On May 15, 2018 First Cobalt (FCC.V) announced it has “expanded its review” of muckpiles to include “3rd party material from the Canadian Cobalt Camp”.
The 3rd party is Cobalt Power (CPO.V).
In a recent article, we pointed out that these two companies are such close neighbours that their fates are destined to become intertwined.
In the 1980s, Agnico Eagle (AEM.TSX) operated a silver mine just north of the Ontario Cobalt camp.
Gather round kids: back then, when people needed electricity, they used to attach their electrical devices to the wall with a cable that delivered electricity from hydro-electric dams.
Cobalt is a critical ingredient in those lithium-ion batteries. Back in the 80s, lithium-ion batteries were used in toys, travel razors, watches and not much else.
So Agnico Eagle abandoned the cobalt in its extract and tailings.
Then the whole world went mobile.
In the last 25 years – rechargeable battery cobalt consumption has increased 5,000%.
FCC’s historical muckpiles are believed to be pregnant with cobalt.
The excitement about cobalt has sent FCC’s stock price on a 2-year tear (it’s up about 700%).
According to the press release, the “expanded muckpile review is intended to assess processing opportunities using the First Cobalt mill and refinery complex.”
First Cobalt and Cobalt Power will collaborate on a review of historic waste rock on Cobalt Power’s land package to identify its suitability as potential feedstock.
“We welcome the opportunity to work together with our neighbours in the Camp towards the objective of accelerating our timeline to potential production,” stated Trent Mell, First Cobalt CEO.
First Cobalt’s 2017 sampling program is intended to “provide insights into the distribution of cobalt, silver, nickel and copper from underground waste material brought to surface at historic mining operations.”
FCC has agreed to share its methodology with Cobalt Power in the hope of identifying feedstock for processing using the mill equipment and the First Cobalt Refinery.
Most of the historic mines in the Cobalt Camp were narrow underground operations and muckpiles that did not contain high-grade silver ore were discarded.
Recent select FCC sampling programs have returned grades of up to 3.9% cobalt, up to 1.63% zinc, and up to 4,990 g/t silver from the Juno and Drummond mines.
Processing high-grade ore that is laying on the surface is the holy grail for mine developers. The ability to quickly generate cash from stuff that’s lying around – radically changes the economics of a mine.
FCC’s hydrometallurgical cobalt-silver-nickel refinery is the only permitted cobalt refinery in North America designed to produce battery materials.
“FCC’s facility is fully permitted for processing feed containing elevated concentrations of arsenic, such as those from the Canadian Cobalt Camp, the Idaho Cobalt Belt and elsewhere in North America.”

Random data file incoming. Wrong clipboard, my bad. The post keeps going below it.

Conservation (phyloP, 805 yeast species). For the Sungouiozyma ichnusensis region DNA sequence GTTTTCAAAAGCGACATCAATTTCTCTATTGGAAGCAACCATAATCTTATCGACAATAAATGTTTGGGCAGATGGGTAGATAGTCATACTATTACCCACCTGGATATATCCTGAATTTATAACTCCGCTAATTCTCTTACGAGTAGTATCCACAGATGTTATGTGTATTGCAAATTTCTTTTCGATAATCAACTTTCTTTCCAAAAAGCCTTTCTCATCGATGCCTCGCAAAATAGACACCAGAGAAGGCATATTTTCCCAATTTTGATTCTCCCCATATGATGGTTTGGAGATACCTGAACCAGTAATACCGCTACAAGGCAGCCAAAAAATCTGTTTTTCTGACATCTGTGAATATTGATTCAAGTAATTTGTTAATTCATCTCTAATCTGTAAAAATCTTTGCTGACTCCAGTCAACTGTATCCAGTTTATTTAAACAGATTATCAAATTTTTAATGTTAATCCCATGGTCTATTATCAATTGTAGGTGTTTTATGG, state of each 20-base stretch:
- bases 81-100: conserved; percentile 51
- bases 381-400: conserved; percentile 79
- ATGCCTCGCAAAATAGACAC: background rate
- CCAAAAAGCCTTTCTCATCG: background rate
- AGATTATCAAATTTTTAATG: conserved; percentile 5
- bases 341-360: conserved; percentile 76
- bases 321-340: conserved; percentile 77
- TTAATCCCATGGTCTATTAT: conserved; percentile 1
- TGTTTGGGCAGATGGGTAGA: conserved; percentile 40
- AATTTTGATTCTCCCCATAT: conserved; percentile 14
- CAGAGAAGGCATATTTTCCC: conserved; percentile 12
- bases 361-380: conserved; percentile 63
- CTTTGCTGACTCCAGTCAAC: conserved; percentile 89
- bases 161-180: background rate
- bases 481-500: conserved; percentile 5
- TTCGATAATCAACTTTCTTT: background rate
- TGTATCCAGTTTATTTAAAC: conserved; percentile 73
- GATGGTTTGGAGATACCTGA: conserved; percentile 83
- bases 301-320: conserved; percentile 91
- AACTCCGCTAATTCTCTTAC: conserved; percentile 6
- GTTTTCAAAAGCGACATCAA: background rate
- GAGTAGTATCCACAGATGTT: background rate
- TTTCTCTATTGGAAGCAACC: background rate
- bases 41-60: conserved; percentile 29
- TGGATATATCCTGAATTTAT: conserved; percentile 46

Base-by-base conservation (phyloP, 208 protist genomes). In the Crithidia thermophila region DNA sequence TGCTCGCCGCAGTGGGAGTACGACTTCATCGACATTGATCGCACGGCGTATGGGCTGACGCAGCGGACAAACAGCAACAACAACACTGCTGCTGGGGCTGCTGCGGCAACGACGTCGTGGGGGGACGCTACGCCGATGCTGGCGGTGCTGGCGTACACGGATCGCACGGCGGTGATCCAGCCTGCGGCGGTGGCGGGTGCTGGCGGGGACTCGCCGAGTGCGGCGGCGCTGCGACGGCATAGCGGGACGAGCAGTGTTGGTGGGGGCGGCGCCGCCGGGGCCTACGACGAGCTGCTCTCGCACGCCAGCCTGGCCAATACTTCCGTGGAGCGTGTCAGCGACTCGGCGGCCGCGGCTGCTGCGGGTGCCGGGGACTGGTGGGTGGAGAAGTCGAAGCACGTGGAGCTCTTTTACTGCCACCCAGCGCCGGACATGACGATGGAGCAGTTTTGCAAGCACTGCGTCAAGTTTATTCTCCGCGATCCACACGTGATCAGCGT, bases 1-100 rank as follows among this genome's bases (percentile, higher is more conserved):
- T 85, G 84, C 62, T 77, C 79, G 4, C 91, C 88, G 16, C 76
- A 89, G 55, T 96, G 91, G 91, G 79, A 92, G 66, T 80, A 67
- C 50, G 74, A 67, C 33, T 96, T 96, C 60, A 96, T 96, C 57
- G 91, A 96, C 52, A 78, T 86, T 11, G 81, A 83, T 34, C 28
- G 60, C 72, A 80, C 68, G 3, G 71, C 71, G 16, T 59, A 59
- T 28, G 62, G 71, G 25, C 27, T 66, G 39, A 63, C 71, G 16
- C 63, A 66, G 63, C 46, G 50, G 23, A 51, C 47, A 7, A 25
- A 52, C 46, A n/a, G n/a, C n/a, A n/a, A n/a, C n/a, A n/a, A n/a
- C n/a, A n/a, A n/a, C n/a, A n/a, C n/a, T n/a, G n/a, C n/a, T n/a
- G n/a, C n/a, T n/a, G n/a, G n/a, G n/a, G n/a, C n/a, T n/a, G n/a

As Greg Nolan recently pointed out: FCC has received fairly extensive coverage here at Equity Guru, and for good reason. FCC is on a mission to build the largest pure-play cobalt exploration and development company in the world.
On March 14, 2008 Equity Guru’s Chris Parry wrote, “We’ve been saying it for a while now, but First Cobalt (FCC.V) is a straight up mega beast, and today’s news, that they’ll be taking out US Cobalt (USCO.V) is further evidence of that.”
On March 1st 2018, two weeks prior to the announcement of the takeover, US Cobalt released drill results from OUTSIDE their current (historic) resource at Iron Creek. A highlight hole from that release contained the following assays:
- 23.9 meters grading 0.40% CoEq (0.35%Co+0.53%Cu)
- inc 2.4 meters grading .71% CoEq (0.71%Co+0.01%Cu)
- and inc 9.2 meters grading .55% CoEq (0.46%Co+0.92%Cu)
- and inc 3.7 meters grading .70% CoEq (0.60%Co+1.11%Cu)
On March 23rd 2018, shortly after the takeover was announced, US Cobalt released another set of assays OUTSIDE the Iron Creek resource:
- 12.3 meters grading .37% CoEq (0.14%Co+2.46%Cu)
- inc 1.9 meters grading .71% CoEq (0.33%Co+3.97%Cu)
- and inc 1.5 meters grading .55% CoEq (0.33%Co+3.97%Cu)
“To give you a rough idea how a cobalt deposit like Iron Creek stacks up against deposits containing other metals,” wrote Nolan, “.60% cobalt is the approximate grade equivalent of a gold deposit sporting 12.5 grams per ton.”
The formal mining definition of muckpile is “the unwanted material, especially rock or soil, that must be excavated in order to reach the valuable ore.”
Being “unwanted” can be a transitory state.
Cobalt is so hot that FCC and CPO are salivating over muckpiles.
FULL DISCLOSURE: FCC is an Equity Guru marketing client. CPO used to be. We own stock in both companies.